Someone on another website who identified with the younger Walker’s views and confessed to being around Rebecca Walker’s age left this comment: It must be hard being Alice Walker’s daughter.

As a mother who knows what it means to have a wild, irrational love for your child but catch yourself staring out in space from time to time and wondering “what if”, I say: 
Touch your neighbor and repeat after me: “It must be hard being Rebecca Walker’s mother.”

Black Women Writers: As Purple is To Lavender

Tuesday, June 12th, 2007

Standing in the checkout lane at Wild Oats supermarket a couple months ago I was sure I felt a pair of eyes on me. I turned to stare into a face that brought back a flood of memories. The poet and novelist Alice Walker peered out at me from the cover of a Shambhala Sun magazine. I paused to consider the wizened face of the woman on the magazine, a woman whose writings made an indelible impression on me when I was a young woman in my 20s and 30s. “If Alice Walker is older, then so am I,” I thought to myself. I snatched the magazine up and laid it on the counter with my other purchases.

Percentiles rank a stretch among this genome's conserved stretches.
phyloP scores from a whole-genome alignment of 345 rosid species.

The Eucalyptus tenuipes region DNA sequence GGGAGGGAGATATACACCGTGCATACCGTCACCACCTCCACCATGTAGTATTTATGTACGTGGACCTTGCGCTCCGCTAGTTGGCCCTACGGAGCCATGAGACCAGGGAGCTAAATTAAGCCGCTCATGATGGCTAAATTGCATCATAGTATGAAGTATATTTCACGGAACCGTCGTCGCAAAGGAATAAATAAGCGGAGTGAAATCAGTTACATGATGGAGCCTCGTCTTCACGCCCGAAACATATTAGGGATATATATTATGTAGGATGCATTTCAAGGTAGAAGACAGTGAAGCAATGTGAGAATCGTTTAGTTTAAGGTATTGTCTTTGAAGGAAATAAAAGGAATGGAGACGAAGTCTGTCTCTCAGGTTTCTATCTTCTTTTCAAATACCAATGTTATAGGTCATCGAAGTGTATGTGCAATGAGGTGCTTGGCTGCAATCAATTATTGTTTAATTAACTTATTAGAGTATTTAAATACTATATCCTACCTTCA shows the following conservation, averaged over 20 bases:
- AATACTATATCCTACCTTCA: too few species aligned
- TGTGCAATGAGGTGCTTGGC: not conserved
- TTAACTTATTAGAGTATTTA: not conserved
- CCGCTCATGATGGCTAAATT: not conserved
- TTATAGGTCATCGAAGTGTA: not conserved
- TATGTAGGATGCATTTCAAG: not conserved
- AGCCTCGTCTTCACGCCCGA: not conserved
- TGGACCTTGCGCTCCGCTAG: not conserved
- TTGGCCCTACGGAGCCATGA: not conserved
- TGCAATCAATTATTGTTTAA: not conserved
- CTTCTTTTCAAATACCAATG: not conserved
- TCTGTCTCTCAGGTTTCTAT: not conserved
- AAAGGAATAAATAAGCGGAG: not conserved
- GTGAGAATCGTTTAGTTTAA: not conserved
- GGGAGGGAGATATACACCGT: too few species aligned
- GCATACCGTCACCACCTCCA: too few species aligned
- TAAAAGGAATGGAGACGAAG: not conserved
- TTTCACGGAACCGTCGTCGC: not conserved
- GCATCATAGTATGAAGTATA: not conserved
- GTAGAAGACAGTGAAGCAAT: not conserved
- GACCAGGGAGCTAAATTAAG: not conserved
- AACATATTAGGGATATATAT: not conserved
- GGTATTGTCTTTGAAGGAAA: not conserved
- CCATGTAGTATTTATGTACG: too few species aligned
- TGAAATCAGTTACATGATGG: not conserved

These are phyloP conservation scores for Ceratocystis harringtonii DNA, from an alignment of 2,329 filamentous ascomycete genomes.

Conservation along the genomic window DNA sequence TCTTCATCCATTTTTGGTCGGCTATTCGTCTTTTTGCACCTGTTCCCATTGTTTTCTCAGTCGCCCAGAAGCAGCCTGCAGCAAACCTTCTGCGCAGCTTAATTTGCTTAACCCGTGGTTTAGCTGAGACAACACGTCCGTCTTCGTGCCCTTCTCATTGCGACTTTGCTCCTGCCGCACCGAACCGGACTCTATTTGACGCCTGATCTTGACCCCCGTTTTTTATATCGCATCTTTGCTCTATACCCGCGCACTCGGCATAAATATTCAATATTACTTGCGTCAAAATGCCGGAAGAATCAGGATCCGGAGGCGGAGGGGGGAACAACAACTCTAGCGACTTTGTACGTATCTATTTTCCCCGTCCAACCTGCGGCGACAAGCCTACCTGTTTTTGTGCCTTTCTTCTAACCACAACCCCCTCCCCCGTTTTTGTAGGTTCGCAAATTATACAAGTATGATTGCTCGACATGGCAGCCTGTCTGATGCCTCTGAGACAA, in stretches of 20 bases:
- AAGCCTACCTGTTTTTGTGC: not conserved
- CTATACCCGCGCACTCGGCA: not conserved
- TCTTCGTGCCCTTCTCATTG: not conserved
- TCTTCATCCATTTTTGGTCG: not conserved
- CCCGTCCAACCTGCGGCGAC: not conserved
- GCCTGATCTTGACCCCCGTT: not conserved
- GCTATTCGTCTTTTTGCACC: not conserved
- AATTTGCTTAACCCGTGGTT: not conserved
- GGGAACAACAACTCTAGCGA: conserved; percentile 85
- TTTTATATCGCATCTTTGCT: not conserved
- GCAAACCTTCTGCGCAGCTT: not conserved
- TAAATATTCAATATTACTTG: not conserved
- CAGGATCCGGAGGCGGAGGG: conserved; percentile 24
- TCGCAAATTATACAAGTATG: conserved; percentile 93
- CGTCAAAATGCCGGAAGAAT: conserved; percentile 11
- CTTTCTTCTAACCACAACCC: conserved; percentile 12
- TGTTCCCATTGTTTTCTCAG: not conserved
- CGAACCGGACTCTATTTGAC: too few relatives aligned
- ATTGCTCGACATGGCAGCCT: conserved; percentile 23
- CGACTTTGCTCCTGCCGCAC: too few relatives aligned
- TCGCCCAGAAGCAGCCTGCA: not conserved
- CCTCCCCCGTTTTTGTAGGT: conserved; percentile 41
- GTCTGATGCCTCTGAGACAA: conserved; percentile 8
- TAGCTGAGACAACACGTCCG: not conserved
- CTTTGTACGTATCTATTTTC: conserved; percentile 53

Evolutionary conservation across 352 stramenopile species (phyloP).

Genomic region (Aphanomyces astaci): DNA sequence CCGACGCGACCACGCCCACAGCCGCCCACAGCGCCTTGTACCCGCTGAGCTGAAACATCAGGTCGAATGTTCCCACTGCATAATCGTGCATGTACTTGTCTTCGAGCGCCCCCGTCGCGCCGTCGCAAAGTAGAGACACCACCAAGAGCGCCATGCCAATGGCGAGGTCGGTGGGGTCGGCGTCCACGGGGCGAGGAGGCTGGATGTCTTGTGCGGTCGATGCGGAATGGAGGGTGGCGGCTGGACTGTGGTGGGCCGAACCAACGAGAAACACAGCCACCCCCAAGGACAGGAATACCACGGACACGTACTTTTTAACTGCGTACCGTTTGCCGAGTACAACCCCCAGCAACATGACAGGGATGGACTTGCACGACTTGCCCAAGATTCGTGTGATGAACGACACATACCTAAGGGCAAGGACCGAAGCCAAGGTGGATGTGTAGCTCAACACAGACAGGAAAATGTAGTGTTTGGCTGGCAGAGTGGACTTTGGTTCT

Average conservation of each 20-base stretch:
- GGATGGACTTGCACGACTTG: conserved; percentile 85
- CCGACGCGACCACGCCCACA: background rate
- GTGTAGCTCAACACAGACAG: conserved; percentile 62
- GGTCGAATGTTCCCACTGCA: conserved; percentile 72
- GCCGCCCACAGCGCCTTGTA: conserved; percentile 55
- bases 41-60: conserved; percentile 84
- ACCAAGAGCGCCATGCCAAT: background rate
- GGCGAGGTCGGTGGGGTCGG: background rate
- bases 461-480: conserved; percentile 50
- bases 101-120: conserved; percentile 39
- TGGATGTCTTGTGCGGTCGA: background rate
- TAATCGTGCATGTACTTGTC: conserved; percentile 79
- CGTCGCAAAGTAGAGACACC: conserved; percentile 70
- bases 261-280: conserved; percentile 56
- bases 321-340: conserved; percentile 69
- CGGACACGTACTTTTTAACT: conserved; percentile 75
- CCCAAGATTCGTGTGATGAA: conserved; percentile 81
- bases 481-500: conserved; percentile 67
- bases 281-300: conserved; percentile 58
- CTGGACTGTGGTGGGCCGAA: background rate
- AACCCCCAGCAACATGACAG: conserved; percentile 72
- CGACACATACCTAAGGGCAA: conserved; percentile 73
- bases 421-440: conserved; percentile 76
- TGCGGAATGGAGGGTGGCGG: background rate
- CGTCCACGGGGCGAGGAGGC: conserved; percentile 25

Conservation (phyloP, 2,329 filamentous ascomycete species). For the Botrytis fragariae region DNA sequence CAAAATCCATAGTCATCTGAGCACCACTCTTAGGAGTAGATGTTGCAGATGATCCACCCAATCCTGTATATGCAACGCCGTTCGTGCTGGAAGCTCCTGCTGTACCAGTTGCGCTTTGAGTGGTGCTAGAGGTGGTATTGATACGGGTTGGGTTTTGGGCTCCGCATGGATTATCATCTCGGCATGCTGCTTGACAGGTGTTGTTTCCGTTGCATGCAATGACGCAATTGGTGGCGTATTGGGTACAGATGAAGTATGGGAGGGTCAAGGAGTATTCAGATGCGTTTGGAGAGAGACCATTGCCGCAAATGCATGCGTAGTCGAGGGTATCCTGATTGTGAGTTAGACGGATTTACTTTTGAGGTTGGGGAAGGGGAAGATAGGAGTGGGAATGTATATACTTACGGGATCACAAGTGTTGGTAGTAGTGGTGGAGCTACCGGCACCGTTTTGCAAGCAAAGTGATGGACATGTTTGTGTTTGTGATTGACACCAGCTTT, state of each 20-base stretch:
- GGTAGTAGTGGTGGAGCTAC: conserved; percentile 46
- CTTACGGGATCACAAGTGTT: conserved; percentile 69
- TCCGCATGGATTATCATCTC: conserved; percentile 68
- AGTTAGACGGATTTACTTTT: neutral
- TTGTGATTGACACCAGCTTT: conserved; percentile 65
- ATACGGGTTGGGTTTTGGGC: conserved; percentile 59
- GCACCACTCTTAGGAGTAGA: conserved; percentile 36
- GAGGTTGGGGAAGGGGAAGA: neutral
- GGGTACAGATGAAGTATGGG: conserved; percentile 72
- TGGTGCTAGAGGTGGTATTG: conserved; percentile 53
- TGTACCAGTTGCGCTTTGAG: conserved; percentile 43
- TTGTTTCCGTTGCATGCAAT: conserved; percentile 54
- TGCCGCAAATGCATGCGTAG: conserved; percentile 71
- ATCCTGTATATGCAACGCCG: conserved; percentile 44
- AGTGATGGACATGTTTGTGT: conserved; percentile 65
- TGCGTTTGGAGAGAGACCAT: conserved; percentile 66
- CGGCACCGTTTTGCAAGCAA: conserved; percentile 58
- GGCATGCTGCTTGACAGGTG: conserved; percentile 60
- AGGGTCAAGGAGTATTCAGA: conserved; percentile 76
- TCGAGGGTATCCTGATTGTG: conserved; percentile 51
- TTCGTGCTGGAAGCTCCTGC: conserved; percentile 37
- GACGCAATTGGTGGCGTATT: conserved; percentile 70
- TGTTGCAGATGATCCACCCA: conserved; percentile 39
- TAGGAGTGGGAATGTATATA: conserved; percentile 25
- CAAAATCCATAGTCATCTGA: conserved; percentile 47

There was a time when I read Alice Walker’s writings like some people read the book of Psalms. Most of America know Walker for her commercially successful novel, The Color Purple, but those of us who have been following her for a long time know her as a talented poet and essayist as well. Revolutionary Petunias, her second book of poems, was a gift to me which I still cherish. But it was Walker’s moving essays, especially those in Ms. magazine in the 70s and 80s, that transformed me into an acolyte. They filled a void back then among feminists writings about gender and culture. She made readers see the common, everyday survival of black women as more than laudatory, but acts of triumph and mystery. Her 1974 essay “In Search of Our Mothers’ Garden” about the survival of black women’s creative genius is now a classic and required reading in women and gender studies classes today.